COLUMBUS, GA (WTVM) - For decades, it was a subject no one wanted to talk about within the military.
In recent years, the topic of Post Traumatic Stress Disorder, or PTSD, has reached the headlines.
The toll war takes on soldiers and the difficulty to come home.
"That's part of what you have to learn. How do I come home and I'm not in a battle, I'm not going to shoot my wife. I'm not going to do something like that, but that's what my nervous system is preparing to do," Dr. Stephen Muse of The Pastoral Institute said.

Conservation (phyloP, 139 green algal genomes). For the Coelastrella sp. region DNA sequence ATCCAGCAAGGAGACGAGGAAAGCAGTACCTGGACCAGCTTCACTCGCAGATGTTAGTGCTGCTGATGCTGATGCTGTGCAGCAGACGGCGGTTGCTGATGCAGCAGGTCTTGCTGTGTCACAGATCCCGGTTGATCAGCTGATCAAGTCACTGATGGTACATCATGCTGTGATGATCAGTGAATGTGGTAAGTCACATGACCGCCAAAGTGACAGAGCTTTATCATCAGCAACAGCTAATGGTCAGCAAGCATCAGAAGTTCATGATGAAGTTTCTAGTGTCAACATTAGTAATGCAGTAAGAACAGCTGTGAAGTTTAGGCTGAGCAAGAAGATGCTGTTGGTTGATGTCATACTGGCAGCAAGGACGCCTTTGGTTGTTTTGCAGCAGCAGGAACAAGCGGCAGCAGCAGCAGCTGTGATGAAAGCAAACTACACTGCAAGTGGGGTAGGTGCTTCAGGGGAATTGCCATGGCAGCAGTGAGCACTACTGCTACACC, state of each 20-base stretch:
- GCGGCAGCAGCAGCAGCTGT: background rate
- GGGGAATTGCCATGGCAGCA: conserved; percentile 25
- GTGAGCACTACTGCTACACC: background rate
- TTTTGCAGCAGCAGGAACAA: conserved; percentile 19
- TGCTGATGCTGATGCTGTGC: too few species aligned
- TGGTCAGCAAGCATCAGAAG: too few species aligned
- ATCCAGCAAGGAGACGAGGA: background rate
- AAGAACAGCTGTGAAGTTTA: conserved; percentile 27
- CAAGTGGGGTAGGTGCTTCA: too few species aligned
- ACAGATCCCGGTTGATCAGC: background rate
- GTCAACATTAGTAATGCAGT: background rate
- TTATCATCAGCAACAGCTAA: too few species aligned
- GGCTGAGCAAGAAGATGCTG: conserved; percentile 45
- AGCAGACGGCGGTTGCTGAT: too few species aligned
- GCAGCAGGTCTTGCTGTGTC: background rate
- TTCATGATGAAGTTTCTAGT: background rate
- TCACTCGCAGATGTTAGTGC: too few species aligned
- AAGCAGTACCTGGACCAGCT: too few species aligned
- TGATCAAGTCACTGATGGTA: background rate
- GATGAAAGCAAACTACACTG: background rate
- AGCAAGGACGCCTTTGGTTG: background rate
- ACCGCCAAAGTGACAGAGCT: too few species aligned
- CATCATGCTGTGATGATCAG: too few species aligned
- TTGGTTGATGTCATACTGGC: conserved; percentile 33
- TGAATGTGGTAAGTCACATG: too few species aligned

Veterans and soldiers, are beginning to speak about the disorder and the effect it can have on daily life.
And new numbers from the U.S. Army published this week report a possible 21 suicides in the month of June.
The correlation between PTSD and suicide is not a stretch, according to retired Lieutenant Colonel Samuel Nelson.
"If you have the same bad dream every night, every night. I could see where there's a point where you just would rather not have that bad dream again," Nelson said.
Doctors and veterans say there is hope.
The U.S. Army has started implementing more therapy for those who suffer from PTSD.
Therapy, discussion, and talking about traumatic experiences immediately afterward are best.